“In every difficult situation is potential value. Believe this, then begin looking for it.” -Norman Vincent Peale
In today’s society, I believe that leaders have become adverse to adversity, conflict and failure. Leaders grasp every opportunity to avoid it, bury it, push it under the carpet. So we let issues simmer, overflow and seep out and into the organization, rather than face them head on. We avoid it when conflict rears its ugly head in our meetings, congratulating ourselves for avoiding that one as we creep back to our office. Feeling good that we squashed any conflict before it took control of and ruined our meeting. Happy that our leadership kept everything on track and running smoothly. The one problem…that same conflict has already raised its ugly head in the parking lot. And in all actuality, avoidance has allowed it to grow meaner and uglier. You might even be able to put your head to the ground and hear it growling in the staff parking lot.
This is not to say that a leader’s avoidance of conflict, adversity and/or any form of failure should fall squarely on their shoulders. We have created the environment for avoidance behaviors in our organizations. On one side we love to roll out cliches like…you learn your greatest lessons out of conflict and adversity as a leader…and then we criticize their leadership for those very same situations. We love to say that…failure teaches us great lessons and resiliency…and never allow people to rebound from their struggles. There is very often no second chances for failure.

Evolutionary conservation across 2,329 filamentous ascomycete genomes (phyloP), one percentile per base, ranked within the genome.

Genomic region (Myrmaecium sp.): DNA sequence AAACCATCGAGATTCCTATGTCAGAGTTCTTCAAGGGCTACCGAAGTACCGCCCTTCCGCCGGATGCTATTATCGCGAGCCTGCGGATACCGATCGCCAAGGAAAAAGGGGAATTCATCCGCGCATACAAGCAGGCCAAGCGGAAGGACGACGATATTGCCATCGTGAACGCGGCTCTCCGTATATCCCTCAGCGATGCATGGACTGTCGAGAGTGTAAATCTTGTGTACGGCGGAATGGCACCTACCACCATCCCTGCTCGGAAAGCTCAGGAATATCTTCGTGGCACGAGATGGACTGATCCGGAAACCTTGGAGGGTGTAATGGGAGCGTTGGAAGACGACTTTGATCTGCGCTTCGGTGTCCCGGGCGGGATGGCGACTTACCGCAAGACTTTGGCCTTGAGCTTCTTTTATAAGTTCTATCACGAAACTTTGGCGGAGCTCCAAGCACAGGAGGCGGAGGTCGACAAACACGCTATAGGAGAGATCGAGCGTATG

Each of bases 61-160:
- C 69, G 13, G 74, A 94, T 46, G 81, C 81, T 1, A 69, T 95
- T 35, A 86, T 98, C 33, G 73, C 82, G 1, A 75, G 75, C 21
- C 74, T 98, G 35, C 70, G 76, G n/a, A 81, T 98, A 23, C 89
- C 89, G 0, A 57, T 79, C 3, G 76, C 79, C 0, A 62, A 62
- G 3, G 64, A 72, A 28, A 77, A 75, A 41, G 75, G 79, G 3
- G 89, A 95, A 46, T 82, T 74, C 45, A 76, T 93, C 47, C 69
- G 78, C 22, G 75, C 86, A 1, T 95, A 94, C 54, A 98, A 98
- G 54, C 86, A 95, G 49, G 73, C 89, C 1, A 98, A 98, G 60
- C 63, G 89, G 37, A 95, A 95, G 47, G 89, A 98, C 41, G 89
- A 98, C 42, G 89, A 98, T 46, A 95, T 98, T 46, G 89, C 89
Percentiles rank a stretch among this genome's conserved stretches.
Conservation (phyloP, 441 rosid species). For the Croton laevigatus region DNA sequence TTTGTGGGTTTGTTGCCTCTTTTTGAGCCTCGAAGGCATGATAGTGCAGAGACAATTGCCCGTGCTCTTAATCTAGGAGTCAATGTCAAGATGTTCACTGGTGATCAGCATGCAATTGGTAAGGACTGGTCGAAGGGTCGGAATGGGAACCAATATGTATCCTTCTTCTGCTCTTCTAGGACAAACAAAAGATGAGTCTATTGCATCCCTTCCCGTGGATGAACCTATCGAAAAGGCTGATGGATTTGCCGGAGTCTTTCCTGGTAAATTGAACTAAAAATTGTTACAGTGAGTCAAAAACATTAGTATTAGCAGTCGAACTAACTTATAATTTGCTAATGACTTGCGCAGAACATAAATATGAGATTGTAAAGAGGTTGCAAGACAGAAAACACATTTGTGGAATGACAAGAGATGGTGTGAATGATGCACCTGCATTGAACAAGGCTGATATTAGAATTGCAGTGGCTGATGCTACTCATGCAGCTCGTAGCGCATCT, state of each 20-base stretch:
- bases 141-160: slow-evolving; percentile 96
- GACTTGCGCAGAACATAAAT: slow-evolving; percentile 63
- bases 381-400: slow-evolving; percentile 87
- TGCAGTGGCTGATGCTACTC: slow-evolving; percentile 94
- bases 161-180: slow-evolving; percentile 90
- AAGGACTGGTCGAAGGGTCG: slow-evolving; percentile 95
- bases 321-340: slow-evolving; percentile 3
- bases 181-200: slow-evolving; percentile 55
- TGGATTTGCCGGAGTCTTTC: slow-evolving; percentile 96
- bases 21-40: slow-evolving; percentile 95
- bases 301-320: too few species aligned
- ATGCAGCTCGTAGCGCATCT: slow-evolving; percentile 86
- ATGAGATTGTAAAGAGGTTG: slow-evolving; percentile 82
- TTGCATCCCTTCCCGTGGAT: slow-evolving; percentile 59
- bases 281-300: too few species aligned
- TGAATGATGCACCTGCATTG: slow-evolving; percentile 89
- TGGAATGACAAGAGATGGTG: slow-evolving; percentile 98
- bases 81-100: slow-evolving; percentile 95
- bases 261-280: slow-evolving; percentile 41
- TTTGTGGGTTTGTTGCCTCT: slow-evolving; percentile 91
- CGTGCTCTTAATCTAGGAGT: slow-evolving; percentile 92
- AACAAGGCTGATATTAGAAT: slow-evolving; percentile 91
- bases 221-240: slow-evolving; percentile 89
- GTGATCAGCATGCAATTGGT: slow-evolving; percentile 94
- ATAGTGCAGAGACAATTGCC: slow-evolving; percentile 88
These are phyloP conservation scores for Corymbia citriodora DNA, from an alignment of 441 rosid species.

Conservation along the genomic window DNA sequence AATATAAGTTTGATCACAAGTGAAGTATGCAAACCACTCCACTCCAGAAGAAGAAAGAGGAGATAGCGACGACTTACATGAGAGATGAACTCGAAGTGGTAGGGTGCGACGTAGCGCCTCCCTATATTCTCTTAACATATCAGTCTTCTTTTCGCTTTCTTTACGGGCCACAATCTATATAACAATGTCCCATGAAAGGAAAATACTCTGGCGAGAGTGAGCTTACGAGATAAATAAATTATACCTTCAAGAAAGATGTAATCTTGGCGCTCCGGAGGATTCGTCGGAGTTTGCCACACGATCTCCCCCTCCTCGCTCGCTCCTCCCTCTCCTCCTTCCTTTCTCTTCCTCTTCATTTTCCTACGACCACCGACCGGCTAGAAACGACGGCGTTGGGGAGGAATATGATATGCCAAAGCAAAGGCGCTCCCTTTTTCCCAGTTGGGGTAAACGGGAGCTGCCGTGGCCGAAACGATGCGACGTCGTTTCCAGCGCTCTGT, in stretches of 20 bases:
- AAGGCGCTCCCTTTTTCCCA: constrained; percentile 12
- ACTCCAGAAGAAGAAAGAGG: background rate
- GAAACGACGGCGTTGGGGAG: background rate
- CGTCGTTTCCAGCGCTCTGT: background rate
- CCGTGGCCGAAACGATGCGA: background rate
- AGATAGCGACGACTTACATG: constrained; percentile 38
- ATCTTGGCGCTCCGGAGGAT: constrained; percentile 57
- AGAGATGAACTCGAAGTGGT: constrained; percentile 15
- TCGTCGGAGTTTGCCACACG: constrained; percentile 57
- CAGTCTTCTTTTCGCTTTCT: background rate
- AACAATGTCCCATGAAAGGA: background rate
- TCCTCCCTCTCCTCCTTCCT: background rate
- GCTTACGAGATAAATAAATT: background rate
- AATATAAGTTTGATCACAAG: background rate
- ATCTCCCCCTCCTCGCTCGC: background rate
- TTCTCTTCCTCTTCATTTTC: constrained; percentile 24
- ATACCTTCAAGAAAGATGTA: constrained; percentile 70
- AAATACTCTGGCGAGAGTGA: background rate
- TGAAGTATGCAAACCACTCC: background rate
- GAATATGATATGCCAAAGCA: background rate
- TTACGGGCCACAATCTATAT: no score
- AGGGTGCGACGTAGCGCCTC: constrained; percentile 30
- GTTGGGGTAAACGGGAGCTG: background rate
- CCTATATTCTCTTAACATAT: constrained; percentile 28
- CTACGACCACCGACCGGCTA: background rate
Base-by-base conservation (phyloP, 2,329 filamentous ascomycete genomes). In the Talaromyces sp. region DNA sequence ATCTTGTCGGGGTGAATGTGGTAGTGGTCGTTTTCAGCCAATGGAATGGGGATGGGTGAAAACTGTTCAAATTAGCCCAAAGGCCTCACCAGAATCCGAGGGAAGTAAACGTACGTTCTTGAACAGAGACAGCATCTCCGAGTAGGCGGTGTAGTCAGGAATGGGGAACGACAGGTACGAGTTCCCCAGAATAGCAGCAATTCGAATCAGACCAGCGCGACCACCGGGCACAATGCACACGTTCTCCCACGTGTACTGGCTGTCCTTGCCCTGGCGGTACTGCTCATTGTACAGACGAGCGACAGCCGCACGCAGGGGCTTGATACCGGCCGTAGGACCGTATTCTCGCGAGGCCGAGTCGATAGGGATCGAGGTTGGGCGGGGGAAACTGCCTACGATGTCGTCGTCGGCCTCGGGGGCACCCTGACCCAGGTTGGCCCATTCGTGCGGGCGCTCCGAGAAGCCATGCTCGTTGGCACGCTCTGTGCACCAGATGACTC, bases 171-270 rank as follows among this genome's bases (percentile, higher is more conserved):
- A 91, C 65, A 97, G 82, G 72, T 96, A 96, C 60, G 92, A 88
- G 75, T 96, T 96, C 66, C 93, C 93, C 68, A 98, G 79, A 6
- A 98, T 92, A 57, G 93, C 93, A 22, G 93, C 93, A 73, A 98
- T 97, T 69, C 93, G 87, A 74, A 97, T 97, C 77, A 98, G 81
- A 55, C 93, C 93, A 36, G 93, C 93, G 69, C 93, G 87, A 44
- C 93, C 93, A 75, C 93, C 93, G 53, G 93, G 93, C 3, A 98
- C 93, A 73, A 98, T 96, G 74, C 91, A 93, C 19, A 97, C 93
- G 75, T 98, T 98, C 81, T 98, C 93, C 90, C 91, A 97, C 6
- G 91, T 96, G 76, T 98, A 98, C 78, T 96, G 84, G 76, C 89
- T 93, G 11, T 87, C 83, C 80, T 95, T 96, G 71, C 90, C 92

We put all of the right leadership quotes on the walls of our organizations…Leadership is forged in the fires of adversity…Leadership resiliency is shown during the most difficult of times….Adversity is a great determiner of leadership strength…Great leaders are at their best when the chips are down.
Until the chips are really down…and then those leaders are looking around trying to figure out where everyone went. The problem is that we like to spout cliches in the best of times. We don’t see them rolled out as often during the difficult times.
So, even though the best leadership thinkers acknowledge that we learn our greatest lessons from the depths of adversity and failure…our ‘real’ organizational environments push our leaders towards a tendency to avoid these situations and conflict at all costs. It is hard to be resilient when failure is not so much a learning experience as something that you don’t get a chance to rebound from. And when that message is sent, in any organization, people learn to become adverse to adversity. Why engage in conflict and face problems head on? Much better for professional longevity to avoid rocking the boat. Serves the career better to keep the ship moving along smoothly. And that is often an expectation that rolls down from the ‘higher-ups‘. A smooth running ship.
So it is very difficult to blame leaders for being adverse to conflict in their organization…
Unfortunately in these situations, leaders becomes less about leading and more about position. Innovation slowly creeps out of the equation. Maintaining soon overwhelms any proposition of innovating. And the approach of those serving in the organization becomes more about ‘just tell me what you want me to do‘ than what Daniel Pink describes in Drive as ‘motivation, autonomy and mastery‘. It is no longer needed and/or required. And we wonder why engagement of those in our organizations is slipping away at astronomical rates.
And if leaders are going to reengage the disengaged, we can no longer approach our leadership being adverse to adversity. We can no longer cancel the conflict in our organizations. We actually have to take an upside-down approach to leadership. We actually have to search it out. We have to make conflict a part of our leadership toolbox, if we really want to engage the disengaged. However, with the disclaimer that we engage around the right ‘kind’ of conflict. Conflict that brings out the best in our people and the best in ideas and answers to our difficult problems.